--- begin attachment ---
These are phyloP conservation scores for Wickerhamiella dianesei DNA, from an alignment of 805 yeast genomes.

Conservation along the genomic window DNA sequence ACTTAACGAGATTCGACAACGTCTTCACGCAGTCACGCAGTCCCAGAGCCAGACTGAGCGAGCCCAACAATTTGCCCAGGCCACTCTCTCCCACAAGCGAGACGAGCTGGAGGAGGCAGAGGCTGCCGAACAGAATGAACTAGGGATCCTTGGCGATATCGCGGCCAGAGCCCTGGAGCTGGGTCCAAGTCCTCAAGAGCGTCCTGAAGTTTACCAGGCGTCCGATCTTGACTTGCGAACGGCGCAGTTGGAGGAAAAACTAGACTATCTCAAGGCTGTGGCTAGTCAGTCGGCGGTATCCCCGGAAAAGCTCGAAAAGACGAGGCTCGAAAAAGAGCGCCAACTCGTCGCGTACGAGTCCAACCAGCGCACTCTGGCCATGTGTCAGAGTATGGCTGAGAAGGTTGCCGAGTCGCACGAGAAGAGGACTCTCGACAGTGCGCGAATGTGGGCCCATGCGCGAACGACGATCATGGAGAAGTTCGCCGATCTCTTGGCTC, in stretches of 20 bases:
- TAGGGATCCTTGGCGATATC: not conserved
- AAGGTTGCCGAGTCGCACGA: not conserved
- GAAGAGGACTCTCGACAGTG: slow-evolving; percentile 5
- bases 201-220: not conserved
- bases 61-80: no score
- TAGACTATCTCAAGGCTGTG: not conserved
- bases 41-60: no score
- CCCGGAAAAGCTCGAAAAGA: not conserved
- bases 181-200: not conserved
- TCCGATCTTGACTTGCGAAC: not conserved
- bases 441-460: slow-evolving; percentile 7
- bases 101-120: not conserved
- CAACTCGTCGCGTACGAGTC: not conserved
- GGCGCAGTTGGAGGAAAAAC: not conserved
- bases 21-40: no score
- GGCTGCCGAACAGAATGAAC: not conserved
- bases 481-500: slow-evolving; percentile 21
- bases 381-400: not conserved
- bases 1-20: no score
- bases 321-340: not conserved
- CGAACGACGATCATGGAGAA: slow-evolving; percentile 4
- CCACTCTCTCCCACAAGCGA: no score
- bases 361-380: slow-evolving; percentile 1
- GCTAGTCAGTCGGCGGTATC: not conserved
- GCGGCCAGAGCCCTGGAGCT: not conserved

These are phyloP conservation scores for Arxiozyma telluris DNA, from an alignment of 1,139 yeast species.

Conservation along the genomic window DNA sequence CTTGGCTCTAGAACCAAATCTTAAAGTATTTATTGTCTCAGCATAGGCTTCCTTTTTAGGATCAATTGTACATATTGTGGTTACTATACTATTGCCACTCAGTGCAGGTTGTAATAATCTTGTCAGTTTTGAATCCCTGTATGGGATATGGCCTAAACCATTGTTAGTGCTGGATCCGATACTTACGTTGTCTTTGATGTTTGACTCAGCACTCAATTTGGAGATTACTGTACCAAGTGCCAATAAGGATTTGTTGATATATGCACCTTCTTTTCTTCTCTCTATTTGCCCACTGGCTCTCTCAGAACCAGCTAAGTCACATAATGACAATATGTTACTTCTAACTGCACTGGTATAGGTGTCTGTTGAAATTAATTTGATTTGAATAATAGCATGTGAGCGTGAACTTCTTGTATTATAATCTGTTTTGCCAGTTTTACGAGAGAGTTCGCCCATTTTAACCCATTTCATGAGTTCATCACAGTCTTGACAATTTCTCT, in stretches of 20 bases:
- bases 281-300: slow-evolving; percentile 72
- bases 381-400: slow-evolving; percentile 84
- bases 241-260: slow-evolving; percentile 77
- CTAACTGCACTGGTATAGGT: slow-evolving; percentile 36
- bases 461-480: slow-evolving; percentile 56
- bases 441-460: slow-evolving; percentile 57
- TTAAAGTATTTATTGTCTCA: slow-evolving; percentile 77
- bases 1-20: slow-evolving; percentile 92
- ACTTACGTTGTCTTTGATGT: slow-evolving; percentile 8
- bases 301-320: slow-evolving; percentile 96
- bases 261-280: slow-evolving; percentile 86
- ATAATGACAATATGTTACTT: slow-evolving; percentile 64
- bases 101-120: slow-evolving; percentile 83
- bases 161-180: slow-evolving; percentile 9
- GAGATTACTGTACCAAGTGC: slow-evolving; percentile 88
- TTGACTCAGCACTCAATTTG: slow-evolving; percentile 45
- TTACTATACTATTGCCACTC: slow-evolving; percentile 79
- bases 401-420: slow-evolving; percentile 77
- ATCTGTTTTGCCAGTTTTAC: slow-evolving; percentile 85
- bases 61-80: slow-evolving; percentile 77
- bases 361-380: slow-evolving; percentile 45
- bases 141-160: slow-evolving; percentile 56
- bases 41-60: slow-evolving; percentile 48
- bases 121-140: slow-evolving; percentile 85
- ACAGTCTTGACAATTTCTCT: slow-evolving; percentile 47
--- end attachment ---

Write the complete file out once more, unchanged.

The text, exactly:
These are phyloP conservation scores for Wickerhamiella dianesei DNA, from an alignment of 805 yeast genomes.

Conservation along the genomic window DNA sequence ACTTAACGAGATTCGACAACGTCTTCACGCAGTCACGCAGTCCCAGAGCCAGACTGAGCGAGCCCAACAATTTGCCCAGGCCACTCTCTCCCACAAGCGAGACGAGCTGGAGGAGGCAGAGGCTGCCGAACAGAATGAACTAGGGATCCTTGGCGATATCGCGGCCAGAGCCCTGGAGCTGGGTCCAAGTCCTCAAGAGCGTCCTGAAGTTTACCAGGCGTCCGATCTTGACTTGCGAACGGCGCAGTTGGAGGAAAAACTAGACTATCTCAAGGCTGTGGCTAGTCAGTCGGCGGTATCCCCGGAAAAGCTCGAAAAGACGAGGCTCGAAAAAGAGCGCCAACTCGTCGCGTACGAGTCCAACCAGCGCACTCTGGCCATGTGTCAGAGTATGGCTGAGAAGGTTGCCGAGTCGCACGAGAAGAGGACTCTCGACAGTGCGCGAATGTGGGCCCATGCGCGAACGACGATCATGGAGAAGTTCGCCGATCTCTTGGCTC, in stretches of 20 bases:
- TAGGGATCCTTGGCGATATC: not conserved
- AAGGTTGCCGAGTCGCACGA: not conserved
- GAAGAGGACTCTCGACAGTG: slow-evolving; percentile 5
- bases 201-220: not conserved
- bases 61-80: no score
- TAGACTATCTCAAGGCTGTG: not conserved
- bases 41-60: no score
- CCCGGAAAAGCTCGAAAAGA: not conserved
- bases 181-200: not conserved
- TCCGATCTTGACTTGCGAAC: not conserved
- bases 441-460: slow-evolving; percentile 7
- bases 101-120: not conserved
- CAACTCGTCGCGTACGAGTC: not conserved
- GGCGCAGTTGGAGGAAAAAC: not conserved
- bases 21-40: no score
- GGCTGCCGAACAGAATGAAC: not conserved
- bases 481-500: slow-evolving; percentile 21
- bases 381-400: not conserved
- bases 1-20: no score
- bases 321-340: not conserved
- CGAACGACGATCATGGAGAA: slow-evolving; percentile 4
- CCACTCTCTCCCACAAGCGA: no score
- bases 361-380: slow-evolving; percentile 1
- GCTAGTCAGTCGGCGGTATC: not conserved
- GCGGCCAGAGCCCTGGAGCT: not conserved

These are phyloP conservation scores for Arxiozyma telluris DNA, from an alignment of 1,139 yeast species.

Conservation along the genomic window DNA sequence CTTGGCTCTAGAACCAAATCTTAAAGTATTTATTGTCTCAGCATAGGCTTCCTTTTTAGGATCAATTGTACATATTGTGGTTACTATACTATTGCCACTCAGTGCAGGTTGTAATAATCTTGTCAGTTTTGAATCCCTGTATGGGATATGGCCTAAACCATTGTTAGTGCTGGATCCGATACTTACGTTGTCTTTGATGTTTGACTCAGCACTCAATTTGGAGATTACTGTACCAAGTGCCAATAAGGATTTGTTGATATATGCACCTTCTTTTCTTCTCTCTATTTGCCCACTGGCTCTCTCAGAACCAGCTAAGTCACATAATGACAATATGTTACTTCTAACTGCACTGGTATAGGTGTCTGTTGAAATTAATTTGATTTGAATAATAGCATGTGAGCGTGAACTTCTTGTATTATAATCTGTTTTGCCAGTTTTACGAGAGAGTTCGCCCATTTTAACCCATTTCATGAGTTCATCACAGTCTTGACAATTTCTCT, in stretches of 20 bases:
- bases 281-300: slow-evolving; percentile 72
- bases 381-400: slow-evolving; percentile 84
- bases 241-260: slow-evolving; percentile 77
- CTAACTGCACTGGTATAGGT: slow-evolving; percentile 36
- bases 461-480: slow-evolving; percentile 56
- bases 441-460: slow-evolving; percentile 57
- TTAAAGTATTTATTGTCTCA: slow-evolving; percentile 77
- bases 1-20: slow-evolving; percentile 92
- ACTTACGTTGTCTTTGATGT: slow-evolving; percentile 8
- bases 301-320: slow-evolving; percentile 96
- bases 261-280: slow-evolving; percentile 86
- ATAATGACAATATGTTACTT: slow-evolving; percentile 64
- bases 101-120: slow-evolving; percentile 83
- bases 161-180: slow-evolving; percentile 9
- GAGATTACTGTACCAAGTGC: slow-evolving; percentile 88
- TTGACTCAGCACTCAATTTG: slow-evolving; percentile 45
- TTACTATACTATTGCCACTC: slow-evolving; percentile 79
- bases 401-420: slow-evolving; percentile 77
- ATCTGTTTTGCCAGTTTTAC: slow-evolving; percentile 85
- bases 61-80: slow-evolving; percentile 77
- bases 361-380: slow-evolving; percentile 45
- bases 141-160: slow-evolving; percentile 56
- bases 41-60: slow-evolving; percentile 48
- bases 121-140: slow-evolving; percentile 85
- ACAGTCTTGACAATTTCTCT: slow-evolving; percentile 47